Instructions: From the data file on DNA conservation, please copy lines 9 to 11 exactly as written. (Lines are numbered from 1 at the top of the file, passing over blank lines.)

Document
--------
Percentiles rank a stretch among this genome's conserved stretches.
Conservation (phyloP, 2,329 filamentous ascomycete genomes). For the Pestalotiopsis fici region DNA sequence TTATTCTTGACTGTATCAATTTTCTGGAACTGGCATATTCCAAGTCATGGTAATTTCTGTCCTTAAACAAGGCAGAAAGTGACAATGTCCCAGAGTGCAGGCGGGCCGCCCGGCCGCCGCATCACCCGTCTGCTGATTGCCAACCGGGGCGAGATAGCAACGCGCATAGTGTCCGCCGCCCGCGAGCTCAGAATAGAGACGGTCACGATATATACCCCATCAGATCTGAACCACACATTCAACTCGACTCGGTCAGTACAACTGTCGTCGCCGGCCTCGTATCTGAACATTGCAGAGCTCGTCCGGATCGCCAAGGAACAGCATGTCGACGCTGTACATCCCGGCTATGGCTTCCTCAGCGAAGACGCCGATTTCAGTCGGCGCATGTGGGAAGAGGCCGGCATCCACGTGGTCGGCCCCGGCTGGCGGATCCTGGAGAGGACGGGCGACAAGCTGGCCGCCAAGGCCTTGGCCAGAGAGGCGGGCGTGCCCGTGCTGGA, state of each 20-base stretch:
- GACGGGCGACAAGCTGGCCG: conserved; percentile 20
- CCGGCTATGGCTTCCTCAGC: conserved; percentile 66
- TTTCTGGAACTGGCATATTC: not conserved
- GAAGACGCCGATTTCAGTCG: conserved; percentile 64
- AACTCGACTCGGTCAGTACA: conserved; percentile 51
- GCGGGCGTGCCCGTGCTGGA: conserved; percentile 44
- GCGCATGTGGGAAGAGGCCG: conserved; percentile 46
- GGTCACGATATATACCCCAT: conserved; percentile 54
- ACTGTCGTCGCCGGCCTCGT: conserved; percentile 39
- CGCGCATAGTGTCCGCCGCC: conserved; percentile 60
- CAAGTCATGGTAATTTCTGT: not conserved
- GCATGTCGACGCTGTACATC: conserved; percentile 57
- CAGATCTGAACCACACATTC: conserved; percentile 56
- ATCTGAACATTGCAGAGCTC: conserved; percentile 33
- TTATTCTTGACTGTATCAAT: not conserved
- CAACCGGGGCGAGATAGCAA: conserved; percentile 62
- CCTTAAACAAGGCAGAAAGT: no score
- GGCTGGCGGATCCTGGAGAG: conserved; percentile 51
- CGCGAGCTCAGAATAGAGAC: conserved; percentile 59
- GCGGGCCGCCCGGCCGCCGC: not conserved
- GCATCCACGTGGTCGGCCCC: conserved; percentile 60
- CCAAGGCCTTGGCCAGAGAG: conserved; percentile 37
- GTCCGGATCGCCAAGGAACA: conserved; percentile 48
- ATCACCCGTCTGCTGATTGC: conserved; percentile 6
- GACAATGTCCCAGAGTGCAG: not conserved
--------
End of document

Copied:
- GCGCATGTGGGAAGAGGCCG: conserved; percentile 46
- GGTCACGATATATACCCCAT: conserved; percentile 54
- ACTGTCGTCGCCGGCCTCGT: conserved; percentile 39